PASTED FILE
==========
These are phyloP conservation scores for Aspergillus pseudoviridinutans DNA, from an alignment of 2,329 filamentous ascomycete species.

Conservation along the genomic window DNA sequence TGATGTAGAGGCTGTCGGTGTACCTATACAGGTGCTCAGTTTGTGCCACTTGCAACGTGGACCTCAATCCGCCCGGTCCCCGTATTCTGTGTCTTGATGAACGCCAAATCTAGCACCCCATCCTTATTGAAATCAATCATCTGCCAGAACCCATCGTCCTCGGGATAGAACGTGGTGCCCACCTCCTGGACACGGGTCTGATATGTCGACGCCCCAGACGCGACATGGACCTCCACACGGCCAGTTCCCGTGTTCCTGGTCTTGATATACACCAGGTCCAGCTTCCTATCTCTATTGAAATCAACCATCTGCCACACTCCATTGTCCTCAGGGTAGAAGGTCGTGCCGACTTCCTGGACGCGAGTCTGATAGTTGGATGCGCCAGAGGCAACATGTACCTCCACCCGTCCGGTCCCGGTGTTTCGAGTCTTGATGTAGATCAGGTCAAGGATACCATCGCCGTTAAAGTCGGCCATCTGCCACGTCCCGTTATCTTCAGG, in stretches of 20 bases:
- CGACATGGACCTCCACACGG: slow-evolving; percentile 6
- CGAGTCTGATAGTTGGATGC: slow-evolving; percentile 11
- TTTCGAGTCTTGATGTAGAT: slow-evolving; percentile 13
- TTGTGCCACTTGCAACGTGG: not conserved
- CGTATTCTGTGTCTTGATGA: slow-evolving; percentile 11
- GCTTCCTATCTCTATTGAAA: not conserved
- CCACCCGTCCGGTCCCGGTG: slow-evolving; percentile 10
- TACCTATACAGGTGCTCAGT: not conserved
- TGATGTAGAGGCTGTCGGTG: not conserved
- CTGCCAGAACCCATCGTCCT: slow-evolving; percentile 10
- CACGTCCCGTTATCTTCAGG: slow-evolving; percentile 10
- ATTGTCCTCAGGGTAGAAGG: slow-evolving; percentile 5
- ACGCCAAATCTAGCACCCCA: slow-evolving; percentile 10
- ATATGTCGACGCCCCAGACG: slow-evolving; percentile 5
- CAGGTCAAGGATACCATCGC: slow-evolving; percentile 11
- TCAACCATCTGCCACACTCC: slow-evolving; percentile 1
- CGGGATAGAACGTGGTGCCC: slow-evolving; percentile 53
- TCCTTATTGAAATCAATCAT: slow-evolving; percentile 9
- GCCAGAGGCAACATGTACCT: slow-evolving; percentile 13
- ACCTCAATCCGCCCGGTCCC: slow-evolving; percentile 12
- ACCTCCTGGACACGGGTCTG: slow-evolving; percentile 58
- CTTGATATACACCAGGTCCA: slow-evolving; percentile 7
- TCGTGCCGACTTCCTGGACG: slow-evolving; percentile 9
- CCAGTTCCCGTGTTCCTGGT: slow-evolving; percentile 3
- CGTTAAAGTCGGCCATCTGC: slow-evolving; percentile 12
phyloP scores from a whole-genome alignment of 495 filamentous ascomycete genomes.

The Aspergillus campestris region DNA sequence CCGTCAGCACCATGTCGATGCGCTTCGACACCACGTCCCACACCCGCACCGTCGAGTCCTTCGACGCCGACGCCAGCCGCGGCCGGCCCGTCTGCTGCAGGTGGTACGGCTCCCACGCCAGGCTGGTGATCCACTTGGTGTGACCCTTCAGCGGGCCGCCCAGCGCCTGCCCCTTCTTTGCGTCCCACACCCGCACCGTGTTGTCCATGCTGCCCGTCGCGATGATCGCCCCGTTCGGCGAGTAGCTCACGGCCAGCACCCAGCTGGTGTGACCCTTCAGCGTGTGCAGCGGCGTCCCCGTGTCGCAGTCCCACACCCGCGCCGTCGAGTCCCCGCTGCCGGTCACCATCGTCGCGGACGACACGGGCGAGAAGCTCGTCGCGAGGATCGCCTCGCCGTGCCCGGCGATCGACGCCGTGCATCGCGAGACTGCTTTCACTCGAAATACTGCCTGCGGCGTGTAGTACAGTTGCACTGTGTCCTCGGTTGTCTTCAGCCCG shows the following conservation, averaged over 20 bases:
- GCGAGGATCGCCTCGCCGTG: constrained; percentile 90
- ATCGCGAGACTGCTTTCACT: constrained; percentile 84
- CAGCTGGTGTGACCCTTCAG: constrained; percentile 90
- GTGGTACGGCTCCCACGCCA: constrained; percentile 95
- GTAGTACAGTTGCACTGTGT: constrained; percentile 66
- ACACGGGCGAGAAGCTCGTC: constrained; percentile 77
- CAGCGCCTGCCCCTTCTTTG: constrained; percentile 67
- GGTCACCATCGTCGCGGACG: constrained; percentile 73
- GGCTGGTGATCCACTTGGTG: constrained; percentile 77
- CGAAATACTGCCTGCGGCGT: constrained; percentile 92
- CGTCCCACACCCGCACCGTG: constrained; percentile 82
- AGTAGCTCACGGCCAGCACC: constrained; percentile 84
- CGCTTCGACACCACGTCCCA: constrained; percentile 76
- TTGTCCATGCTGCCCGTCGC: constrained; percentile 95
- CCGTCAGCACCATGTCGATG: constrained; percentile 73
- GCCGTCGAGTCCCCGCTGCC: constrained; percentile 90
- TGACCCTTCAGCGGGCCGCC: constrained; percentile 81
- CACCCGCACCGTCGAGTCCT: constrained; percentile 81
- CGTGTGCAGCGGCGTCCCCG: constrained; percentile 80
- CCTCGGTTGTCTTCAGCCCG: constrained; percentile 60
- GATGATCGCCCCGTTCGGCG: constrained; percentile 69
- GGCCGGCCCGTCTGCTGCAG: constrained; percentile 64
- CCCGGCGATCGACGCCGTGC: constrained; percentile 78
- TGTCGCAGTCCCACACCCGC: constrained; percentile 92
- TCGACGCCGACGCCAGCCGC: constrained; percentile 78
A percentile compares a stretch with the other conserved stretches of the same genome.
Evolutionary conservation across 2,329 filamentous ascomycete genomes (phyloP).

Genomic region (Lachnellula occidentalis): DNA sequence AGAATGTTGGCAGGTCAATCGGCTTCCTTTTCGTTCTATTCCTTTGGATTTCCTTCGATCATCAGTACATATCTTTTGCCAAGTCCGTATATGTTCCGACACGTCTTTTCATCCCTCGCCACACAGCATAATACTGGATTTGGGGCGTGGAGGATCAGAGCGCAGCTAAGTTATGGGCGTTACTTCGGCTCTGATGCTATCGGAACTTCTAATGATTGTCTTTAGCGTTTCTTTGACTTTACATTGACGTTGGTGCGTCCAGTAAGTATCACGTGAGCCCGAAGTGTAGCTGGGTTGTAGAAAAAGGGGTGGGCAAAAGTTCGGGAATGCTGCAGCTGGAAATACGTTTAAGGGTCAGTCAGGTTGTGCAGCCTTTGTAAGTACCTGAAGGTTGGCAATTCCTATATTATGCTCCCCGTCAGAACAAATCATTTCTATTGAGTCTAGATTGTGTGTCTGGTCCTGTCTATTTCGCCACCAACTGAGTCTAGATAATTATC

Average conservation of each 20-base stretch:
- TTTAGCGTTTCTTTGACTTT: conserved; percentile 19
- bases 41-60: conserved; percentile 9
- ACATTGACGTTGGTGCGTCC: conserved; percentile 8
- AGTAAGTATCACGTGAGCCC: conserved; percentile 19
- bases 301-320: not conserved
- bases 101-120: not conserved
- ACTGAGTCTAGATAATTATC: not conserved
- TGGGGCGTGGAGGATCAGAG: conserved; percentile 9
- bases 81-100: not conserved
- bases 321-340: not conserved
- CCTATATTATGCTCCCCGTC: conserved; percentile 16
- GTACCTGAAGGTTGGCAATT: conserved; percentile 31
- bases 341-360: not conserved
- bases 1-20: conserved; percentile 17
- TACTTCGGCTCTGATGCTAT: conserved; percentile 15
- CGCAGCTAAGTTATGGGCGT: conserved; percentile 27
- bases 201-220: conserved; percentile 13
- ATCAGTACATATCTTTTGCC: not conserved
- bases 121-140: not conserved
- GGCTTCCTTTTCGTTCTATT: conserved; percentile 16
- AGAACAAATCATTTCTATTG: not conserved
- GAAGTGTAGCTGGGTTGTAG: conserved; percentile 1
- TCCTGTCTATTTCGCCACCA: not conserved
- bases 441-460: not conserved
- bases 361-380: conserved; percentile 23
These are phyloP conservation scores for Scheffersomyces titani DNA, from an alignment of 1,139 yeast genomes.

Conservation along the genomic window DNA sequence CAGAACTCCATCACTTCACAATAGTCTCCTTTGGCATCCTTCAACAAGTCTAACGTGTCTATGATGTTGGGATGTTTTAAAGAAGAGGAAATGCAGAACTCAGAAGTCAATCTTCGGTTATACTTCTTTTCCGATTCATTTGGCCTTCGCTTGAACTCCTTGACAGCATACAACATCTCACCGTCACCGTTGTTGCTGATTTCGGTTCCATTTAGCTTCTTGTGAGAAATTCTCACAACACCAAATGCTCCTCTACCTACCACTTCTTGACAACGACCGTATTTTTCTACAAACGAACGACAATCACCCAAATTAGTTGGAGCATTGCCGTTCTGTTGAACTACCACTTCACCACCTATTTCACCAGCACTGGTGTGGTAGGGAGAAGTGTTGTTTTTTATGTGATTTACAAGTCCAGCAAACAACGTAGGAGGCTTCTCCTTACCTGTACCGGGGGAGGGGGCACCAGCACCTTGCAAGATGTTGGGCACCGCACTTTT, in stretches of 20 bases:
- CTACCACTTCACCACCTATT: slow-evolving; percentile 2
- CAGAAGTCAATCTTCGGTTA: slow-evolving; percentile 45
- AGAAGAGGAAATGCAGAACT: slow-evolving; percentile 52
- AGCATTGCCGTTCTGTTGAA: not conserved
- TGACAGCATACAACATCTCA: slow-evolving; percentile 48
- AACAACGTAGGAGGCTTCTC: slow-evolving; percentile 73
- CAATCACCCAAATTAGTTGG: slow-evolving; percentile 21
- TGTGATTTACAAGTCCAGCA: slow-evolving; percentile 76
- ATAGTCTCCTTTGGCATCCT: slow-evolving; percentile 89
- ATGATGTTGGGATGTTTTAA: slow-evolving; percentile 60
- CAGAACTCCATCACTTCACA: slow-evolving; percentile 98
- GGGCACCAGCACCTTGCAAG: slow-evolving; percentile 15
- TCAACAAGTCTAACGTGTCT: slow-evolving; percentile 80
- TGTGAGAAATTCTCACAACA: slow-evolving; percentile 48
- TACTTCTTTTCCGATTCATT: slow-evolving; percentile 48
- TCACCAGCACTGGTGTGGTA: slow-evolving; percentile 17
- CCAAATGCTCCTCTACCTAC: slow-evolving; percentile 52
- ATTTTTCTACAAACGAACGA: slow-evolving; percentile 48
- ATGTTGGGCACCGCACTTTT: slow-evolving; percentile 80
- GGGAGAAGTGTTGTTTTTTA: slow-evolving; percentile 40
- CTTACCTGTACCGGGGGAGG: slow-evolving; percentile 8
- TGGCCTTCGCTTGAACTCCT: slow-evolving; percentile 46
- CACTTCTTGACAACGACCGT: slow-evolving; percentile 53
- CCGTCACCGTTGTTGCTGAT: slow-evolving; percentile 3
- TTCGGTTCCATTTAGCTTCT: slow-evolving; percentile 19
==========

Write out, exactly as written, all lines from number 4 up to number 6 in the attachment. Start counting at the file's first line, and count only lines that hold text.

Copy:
- CGAGTCTGATAGTTGGATGC: slow-evolving; percentile 11
- TTTCGAGTCTTGATGTAGAT: slow-evolving; percentile 13
- TTGTGCCACTTGCAACGTGG: not conserved